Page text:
By: John Elliott

Narendra Modi has led the Bharatiya Janata Party to two victories in regional assembly elections. He has extended the party’s rule in his home state of Gujarat for the sixth consecutive term after 22 years in power, which is a rare achievement. The BJP has also won in the small northern state of Himachal Pradesh, ousting a Congress government.

The Gujarat result however is almost a personal defeat for Modi in his home state, and it does not give him the springboard he hoped for to sweep on victorious through state elections next year and the general election in March-April 2019.

Unusually for a prime minister, Modi held 34 rallies in Gujarat to boost the flagging record of the BJP state government, but the party has won only 99 seats, well below the 115 that it won in 2012. The 99 is around 10 seats below the figure BJP leaders had been expecting and far below the 150 total that Amit Shah, the ebullient party chairman, had boastingly forecast.

In the same way, this result is a success for Rahul Gandhi, the new Congress president. He has not led his party to victory, but his campaigning, which included 30 rallies, shows his potential as a leader and has boosted the Congress seat tally from 60 in 2012 to 80.

In Himachal Pradesh, the BJP’s victory with 44 seats against 21 for Congress, was expected because the outgoing Congress chief minister is facing serious corruption allegations.

It is significant that Modi, although he remains his party star campaigner, was unable to overcome considerable opposition to the BJP in Gujarat. This opposition has arisen because of a lack of development by the state level in recent years, and because of the way that Modi’s nation-wide demonetization blitz and a new sales tax (GST) has hit small traders and business whose cash-based transactions are often outside the tax net.

The BJP did well in urban areas such as Ahmedabad, the state capital, and even in Surat where diamond traders and textile businesspeople were expected to vote against the BJP.

The main Congress support has come from agricultural areas where small farming communities are dissatisfied with the state government’s record on infrastructure, especially water supplies. That is where the personal reputation of Modi was least effective and where anti-government feeling was energized by three minority groups, one led by a 24-year old member of the large Patidar community, Hardik Patel.

Modi has been criticized for his style of campaigning, personally attacking the Congress, Rahul Gandhi and former Prime Minister Manmohan Singh, and raising the specter of trouble from neighboring Pakistan. If anything, Modi raised Gandhi’s profile with his barbs.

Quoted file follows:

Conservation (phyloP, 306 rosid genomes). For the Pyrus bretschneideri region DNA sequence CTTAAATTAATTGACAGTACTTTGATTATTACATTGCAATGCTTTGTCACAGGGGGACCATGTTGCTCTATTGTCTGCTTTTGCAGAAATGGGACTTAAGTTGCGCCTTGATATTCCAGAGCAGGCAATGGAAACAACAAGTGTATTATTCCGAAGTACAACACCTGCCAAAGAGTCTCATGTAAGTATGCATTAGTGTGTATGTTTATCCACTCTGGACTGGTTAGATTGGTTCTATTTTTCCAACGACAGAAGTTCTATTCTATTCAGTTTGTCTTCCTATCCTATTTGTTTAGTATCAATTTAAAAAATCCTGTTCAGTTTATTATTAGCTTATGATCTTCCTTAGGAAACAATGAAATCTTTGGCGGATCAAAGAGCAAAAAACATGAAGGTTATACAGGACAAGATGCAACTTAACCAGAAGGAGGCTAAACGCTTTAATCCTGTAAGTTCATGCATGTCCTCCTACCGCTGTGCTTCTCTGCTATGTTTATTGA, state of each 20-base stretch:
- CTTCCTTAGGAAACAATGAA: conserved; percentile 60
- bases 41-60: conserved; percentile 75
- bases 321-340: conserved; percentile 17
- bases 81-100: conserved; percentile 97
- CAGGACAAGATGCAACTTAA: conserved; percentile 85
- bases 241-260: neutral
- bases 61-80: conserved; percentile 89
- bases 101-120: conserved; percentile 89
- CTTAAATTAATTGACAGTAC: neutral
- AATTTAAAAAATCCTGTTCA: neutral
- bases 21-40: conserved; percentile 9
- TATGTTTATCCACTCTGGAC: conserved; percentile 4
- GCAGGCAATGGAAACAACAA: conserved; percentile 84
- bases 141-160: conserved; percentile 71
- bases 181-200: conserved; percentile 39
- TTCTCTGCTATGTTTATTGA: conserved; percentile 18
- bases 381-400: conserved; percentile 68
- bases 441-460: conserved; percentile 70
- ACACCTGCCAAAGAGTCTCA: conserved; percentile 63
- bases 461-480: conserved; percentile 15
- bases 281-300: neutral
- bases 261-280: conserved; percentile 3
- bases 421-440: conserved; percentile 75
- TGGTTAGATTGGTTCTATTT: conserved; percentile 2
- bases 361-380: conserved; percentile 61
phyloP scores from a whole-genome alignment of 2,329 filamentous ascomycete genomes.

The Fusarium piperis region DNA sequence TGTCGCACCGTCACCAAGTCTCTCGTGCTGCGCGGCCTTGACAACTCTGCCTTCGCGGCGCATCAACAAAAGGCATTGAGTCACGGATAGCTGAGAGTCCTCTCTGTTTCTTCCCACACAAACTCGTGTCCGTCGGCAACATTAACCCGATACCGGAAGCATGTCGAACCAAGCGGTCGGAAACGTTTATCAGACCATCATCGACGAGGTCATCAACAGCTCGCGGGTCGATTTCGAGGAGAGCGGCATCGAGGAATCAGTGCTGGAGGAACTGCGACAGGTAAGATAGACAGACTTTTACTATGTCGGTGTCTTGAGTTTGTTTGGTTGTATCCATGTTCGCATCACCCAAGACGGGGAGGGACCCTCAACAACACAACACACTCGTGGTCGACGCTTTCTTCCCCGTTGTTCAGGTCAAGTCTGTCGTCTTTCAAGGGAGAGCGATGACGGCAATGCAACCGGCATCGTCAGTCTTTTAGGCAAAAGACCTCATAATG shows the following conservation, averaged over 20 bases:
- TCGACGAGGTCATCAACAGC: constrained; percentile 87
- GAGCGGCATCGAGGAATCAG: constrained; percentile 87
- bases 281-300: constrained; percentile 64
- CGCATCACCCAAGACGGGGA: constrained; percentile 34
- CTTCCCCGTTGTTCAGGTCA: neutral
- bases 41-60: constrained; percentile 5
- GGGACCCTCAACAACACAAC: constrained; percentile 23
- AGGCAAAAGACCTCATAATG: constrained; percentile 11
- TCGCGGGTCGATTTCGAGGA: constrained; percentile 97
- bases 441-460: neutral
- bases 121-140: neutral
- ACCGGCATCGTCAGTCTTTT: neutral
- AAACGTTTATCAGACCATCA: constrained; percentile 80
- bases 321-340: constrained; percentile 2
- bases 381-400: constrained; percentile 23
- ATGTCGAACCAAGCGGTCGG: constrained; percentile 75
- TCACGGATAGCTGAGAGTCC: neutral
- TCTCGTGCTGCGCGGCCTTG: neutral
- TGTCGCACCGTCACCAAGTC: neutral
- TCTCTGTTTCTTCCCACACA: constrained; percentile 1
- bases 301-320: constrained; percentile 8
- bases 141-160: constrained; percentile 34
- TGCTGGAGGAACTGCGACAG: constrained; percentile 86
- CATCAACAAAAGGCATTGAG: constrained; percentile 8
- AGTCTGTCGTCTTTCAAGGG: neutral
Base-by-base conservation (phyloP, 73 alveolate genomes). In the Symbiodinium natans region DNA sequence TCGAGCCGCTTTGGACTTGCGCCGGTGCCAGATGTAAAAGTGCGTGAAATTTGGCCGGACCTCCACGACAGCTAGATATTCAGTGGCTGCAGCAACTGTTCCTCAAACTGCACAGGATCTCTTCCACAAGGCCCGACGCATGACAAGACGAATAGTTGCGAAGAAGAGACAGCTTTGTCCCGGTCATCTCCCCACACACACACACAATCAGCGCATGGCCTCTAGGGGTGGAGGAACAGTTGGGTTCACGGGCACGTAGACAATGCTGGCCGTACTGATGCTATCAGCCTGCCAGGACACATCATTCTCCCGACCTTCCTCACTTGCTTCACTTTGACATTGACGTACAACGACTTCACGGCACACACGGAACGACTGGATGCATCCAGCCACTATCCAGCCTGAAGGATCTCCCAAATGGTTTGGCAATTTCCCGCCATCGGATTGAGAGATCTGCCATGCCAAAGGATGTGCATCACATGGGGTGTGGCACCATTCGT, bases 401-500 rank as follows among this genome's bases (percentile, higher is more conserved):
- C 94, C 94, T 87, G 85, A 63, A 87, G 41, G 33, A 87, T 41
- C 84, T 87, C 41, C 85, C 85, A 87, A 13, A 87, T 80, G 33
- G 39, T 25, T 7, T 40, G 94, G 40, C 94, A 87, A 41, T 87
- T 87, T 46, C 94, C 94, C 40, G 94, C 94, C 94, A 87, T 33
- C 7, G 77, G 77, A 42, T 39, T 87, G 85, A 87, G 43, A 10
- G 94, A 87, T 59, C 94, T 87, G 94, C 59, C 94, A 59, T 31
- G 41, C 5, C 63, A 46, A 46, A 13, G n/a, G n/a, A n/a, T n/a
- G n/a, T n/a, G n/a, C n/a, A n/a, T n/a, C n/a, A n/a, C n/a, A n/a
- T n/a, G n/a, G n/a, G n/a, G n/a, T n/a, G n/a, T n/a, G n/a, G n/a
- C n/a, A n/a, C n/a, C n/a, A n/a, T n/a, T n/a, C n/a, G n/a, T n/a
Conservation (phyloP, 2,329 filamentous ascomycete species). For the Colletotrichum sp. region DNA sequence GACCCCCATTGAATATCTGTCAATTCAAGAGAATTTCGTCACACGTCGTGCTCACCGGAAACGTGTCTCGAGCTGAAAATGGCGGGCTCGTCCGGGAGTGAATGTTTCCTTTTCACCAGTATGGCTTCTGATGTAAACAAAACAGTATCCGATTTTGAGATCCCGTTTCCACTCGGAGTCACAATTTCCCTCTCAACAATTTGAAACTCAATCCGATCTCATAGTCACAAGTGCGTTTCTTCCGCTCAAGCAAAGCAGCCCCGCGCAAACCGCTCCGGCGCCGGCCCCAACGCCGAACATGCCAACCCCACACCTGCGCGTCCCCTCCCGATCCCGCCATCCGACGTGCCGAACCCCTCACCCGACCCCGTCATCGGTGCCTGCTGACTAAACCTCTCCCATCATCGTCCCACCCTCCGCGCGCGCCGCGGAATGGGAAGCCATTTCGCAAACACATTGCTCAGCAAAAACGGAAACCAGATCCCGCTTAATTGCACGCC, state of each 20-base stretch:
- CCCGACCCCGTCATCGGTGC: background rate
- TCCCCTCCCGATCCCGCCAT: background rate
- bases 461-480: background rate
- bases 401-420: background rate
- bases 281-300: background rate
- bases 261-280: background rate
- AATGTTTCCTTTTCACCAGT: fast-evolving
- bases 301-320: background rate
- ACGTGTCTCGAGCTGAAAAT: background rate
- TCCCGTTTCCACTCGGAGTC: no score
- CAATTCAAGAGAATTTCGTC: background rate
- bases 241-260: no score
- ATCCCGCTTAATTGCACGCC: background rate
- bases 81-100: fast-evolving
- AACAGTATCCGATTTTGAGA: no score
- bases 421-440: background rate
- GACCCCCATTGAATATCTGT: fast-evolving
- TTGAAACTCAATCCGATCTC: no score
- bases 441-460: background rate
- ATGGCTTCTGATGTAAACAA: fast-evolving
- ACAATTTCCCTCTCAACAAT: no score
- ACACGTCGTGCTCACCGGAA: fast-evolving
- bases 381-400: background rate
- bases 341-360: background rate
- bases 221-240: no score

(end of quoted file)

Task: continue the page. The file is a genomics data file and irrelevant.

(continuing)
Early in the campaign, he veered away from his usual proud focus on visas (development) after he realized how dissatisfied the electorate was with the BJP state government’s performance.

Modi reverses 2014 campaign role

That was a curious reversal of what happened in the 2014 general election campaign when Gandhi and other Congress leaders, with no vision, lost votes by focusing on scare tactics about Modi and the BJP, whereas Modi had a positive message about economic growth and development in the future and won. This time, with an amazing error of judgement, Modi attacked Rahul and the Gandhi family but had no vision about the future of Gujarat and lost seats to Congress.

Modi has also been criticized for the way that the Election Commission, which till now has been one of India’s most respected impartial and incorruptible institutions, has appeared to bend to his will. It delayed announcing dates for the Gujarat election after it declared them for Himachal, thus leaving time for Modi to announce a package of economic measures for the state, along with changes to the GST which helped traders. He then broke election rules by staging a virtual road show (photo above) after he cast his vote on December 14.

Governments always try to pack the Commission’s ruling body with supporters, but do not usually exploit them to such a degree. Modi’s critics say this illustrates that he has little respect for India’s institutions, which he is prepared to undermine in pursuit of his personal leadership objectives.

Medieval past”

Rahul Gandhi launched an outspoken attack on Modi during his presidential acceptance speech on Dec.16. In an oblique reference to attacks on Muslims and killing of people suspected of eating beef or transporting sacred cows, he said Modi was “taking us backwards to a medieval past where people are butchered because of who they are, beaten for what they believe and killed for what they eat.” Such “ugly violence shames us in the world.”

The big question now is how Modi will react to his failure to achieve the sweeping victory in Gujarat that he and Shah wanted. The BJP is likely to face tougher opposition when it tries to defeat Congress in Karnataka and be re-elected in Madhya Pradesh and Rajasthan. Modi is also targeting three smaller states in the north east of the country where the BJP has little standing – he was campaigning there over the weekend.

Modi is stressing development, but he needs to focus much more on jobs and economic growth, and on trying to ensure that the myriad of social and development schemes that he has launched become effective. The temptation will be to fall back on the BJP’s Hindu nationalist rallying cry of anti-Muslim Hindutva and issues such as banning the eating of beef and extreme displays of nationalism.

He will probably go for both, which means watching to see whether what Gandhi dubbed the “medieval past” becomes more prominent as 2019 approaches.

John Elliott is Asia Sentinel’s Delhi correspondent.  He blogs at Riding the Elephant.